Graded: Graded Questions
Resource Scheduling and Risk Management
Activities in a project typically require the use of resources such as people, material, equipment and working capital. The schedule for the activities that we had calculated in the previous module assumes that adequate resources are available as and when required. However, in practice often adequate resources may not be available as required and the schedule may have to be modified. There are two types of problems when resource requirements are considered. One is the Resource Smoothing Problem and the other is the Resource Limitation problem. In the first one, i.e. the Resource Smoothing Problem, although the resources are available as and when required, we would want to find a schedule that “smoothes” the use of resources without delaying the project completion time. Critical Chain Project Management (CCPM) is the next topic dealt with in this module. CCPM has not gained universal acceptance although it is being used by some organizations with positive results. CCPM places a lot of emphasis on aggressive estimation of activity durations and provides for buffers to take care of some delays. With Risk Management, we first define what risk is and then discuss the risk management process including risk identification, risk assessment and various ways of reducing exposure to risk. Risk monitoring and control including change control process are also covered. Finally, the Program Evaluation and Review Technique (PERT) including a simulation approach to finding the distribution of the project completion time is covered as the last topic in this module. As in the previous modules, towards the end of this module, we present some practical aspects pertaining to the concepts covered. This again is done through a Q & A format with Mr. Prashun Dutta, Advisor – Gaiga Smart Cities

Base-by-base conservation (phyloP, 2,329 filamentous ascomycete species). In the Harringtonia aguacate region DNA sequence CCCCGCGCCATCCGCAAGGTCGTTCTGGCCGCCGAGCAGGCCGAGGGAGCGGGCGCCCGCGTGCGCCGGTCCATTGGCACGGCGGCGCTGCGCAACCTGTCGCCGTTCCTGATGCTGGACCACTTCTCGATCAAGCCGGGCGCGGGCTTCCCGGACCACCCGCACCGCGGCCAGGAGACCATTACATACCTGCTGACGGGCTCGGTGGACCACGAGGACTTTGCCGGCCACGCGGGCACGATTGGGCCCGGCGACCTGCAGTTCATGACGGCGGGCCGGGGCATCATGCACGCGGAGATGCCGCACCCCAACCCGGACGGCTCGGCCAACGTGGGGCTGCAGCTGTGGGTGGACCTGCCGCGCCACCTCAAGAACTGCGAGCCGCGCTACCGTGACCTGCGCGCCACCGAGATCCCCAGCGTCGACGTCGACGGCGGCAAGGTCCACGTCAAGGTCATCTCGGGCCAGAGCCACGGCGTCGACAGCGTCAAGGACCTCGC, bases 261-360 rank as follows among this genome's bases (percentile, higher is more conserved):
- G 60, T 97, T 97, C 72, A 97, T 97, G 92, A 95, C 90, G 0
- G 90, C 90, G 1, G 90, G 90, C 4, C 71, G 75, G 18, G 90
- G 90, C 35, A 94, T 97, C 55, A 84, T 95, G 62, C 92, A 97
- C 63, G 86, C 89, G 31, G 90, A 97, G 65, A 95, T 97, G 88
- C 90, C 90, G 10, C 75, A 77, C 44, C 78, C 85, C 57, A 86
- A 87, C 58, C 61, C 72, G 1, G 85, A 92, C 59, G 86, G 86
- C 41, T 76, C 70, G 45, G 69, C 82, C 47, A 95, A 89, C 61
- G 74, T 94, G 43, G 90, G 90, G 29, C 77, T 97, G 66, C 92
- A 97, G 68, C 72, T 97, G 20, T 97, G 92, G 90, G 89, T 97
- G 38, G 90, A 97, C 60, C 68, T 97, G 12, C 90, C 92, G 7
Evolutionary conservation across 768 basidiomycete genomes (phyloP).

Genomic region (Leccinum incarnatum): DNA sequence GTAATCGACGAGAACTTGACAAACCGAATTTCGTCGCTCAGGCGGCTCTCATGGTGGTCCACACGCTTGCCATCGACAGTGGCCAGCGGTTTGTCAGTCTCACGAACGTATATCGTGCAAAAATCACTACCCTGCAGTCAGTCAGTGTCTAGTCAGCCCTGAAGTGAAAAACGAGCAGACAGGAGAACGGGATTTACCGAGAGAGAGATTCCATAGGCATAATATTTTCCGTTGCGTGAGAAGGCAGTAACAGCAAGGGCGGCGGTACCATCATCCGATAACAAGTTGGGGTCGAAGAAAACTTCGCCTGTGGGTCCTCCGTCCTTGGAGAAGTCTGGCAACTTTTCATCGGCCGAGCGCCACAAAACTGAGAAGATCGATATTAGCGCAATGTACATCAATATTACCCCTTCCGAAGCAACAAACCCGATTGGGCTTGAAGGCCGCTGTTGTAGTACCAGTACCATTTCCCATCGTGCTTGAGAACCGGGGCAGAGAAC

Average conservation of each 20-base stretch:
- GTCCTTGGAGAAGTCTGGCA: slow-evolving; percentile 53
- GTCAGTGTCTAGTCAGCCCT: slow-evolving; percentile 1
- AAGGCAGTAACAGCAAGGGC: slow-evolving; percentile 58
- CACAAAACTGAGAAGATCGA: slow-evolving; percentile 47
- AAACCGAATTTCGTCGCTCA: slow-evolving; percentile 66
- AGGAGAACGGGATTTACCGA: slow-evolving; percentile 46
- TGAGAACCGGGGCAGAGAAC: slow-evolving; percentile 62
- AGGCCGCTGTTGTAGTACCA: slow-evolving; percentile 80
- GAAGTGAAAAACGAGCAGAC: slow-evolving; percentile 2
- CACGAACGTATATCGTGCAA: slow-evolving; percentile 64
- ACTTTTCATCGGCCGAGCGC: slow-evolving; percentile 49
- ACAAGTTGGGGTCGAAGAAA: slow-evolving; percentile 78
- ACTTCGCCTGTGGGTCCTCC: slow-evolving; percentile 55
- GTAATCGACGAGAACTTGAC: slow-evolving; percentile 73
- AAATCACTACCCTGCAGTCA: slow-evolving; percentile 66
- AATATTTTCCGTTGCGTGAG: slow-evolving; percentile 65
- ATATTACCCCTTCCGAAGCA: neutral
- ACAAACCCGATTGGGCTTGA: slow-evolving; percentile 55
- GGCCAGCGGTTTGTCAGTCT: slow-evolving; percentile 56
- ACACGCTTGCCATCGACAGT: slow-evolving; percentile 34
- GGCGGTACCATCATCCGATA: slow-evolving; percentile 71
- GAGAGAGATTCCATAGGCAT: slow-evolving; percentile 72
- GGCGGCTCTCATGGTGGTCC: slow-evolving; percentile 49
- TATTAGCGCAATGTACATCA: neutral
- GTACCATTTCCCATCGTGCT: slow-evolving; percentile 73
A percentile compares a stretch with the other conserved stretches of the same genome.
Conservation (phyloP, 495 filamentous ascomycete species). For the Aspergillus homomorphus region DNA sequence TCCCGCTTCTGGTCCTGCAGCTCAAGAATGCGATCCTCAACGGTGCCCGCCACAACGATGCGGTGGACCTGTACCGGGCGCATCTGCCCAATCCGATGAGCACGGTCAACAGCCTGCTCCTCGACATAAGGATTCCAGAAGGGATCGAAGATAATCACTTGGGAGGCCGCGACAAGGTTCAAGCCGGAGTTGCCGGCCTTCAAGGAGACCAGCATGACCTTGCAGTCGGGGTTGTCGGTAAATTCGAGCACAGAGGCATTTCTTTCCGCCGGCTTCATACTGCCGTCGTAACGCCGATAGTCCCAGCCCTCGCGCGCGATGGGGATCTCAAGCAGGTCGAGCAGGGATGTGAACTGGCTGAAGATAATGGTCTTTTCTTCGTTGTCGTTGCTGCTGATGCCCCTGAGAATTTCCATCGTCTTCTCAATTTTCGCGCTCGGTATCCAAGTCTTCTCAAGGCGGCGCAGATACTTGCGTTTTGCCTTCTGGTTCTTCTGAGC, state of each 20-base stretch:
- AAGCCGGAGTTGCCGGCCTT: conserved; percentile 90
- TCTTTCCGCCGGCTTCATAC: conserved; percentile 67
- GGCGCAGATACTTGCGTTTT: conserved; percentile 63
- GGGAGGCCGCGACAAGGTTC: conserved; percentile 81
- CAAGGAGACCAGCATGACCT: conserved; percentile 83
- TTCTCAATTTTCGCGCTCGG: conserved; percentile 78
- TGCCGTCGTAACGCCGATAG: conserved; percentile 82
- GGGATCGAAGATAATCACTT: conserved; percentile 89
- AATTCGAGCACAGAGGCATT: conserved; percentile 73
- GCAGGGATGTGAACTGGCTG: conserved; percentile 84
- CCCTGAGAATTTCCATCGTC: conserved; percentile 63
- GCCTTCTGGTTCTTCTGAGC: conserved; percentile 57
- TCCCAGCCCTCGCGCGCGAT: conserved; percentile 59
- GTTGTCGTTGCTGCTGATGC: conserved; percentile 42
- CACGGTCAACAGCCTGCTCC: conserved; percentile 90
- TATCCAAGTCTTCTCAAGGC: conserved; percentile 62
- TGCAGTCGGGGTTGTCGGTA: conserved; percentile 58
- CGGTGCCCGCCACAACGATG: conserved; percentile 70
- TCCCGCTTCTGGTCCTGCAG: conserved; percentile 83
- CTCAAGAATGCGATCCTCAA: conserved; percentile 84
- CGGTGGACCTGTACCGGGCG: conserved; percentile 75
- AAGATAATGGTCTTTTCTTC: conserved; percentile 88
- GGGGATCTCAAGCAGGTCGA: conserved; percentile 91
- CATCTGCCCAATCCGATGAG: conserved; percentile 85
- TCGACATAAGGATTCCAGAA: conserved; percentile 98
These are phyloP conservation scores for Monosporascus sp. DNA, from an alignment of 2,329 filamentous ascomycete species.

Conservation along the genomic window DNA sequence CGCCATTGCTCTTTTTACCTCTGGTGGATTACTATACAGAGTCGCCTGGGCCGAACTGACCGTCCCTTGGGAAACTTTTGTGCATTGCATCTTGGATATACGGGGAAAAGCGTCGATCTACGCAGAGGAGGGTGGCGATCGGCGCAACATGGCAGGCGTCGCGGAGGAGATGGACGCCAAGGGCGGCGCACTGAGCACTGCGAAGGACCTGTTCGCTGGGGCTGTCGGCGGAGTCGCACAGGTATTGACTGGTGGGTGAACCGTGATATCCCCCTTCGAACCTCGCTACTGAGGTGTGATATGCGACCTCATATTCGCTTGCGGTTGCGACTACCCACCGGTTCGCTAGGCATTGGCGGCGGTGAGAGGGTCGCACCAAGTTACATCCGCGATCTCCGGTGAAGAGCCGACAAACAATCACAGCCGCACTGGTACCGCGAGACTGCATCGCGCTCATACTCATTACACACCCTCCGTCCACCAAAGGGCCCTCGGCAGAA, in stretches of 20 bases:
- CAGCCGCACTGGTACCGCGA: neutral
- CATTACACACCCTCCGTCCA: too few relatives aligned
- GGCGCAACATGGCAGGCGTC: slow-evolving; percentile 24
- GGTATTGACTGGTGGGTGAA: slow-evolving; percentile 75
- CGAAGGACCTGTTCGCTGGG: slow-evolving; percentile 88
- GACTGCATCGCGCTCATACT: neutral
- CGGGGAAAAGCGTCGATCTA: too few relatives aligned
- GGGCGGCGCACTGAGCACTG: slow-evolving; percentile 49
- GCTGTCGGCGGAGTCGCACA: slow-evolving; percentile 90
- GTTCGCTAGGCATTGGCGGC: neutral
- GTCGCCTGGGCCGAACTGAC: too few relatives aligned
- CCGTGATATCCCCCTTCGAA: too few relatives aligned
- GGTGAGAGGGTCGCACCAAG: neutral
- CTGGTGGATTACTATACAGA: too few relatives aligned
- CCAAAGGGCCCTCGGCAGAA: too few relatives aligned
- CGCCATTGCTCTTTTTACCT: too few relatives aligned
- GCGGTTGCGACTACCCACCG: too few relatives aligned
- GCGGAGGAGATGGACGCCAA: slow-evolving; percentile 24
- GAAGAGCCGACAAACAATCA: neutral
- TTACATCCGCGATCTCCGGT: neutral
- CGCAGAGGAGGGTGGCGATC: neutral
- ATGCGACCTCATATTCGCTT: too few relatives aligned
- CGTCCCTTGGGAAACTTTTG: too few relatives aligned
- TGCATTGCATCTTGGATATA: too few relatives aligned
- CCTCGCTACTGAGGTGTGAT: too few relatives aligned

Graded: Graded Questions
Agile Project Management, Monitoring and Control
The first topic in this module is Agile Project Management which is useful in software development projects where the requirements are not well defined and the client is not able to articulate them clearly. The traditional sequential plan driven project is covered first followed by the agile project development cycle. The manifesto and agenda for agile project management are also covered.The next topic in this module is Monitoring and Control. The projects in progress should be reviewed at pre-specified intervals. The process of monitoring and control including the analysis of the status of the project are covered. The last two topics to be covered are Audit and Closure of projects. The audit may be of an ongoing project or of a completed project. The various steps involved in the audit process including the staffing of the audit team, functioning of the team, data collection, analysis and reports are covered in detail.The closure of a project may be a normal closure or a premature closure. The various tasks involved including the delivery of the output of the project, evaluation of the team as well as the project manager are spelt out. Towards the end of this module, we present some practical aspects pertaining to the concepts covered. This is done through a Q & A format with Mr. Prashun Dutta, Advisor – Gaiga Smart Cities
Graded: Graded Quiz
ENROLL IN COURSE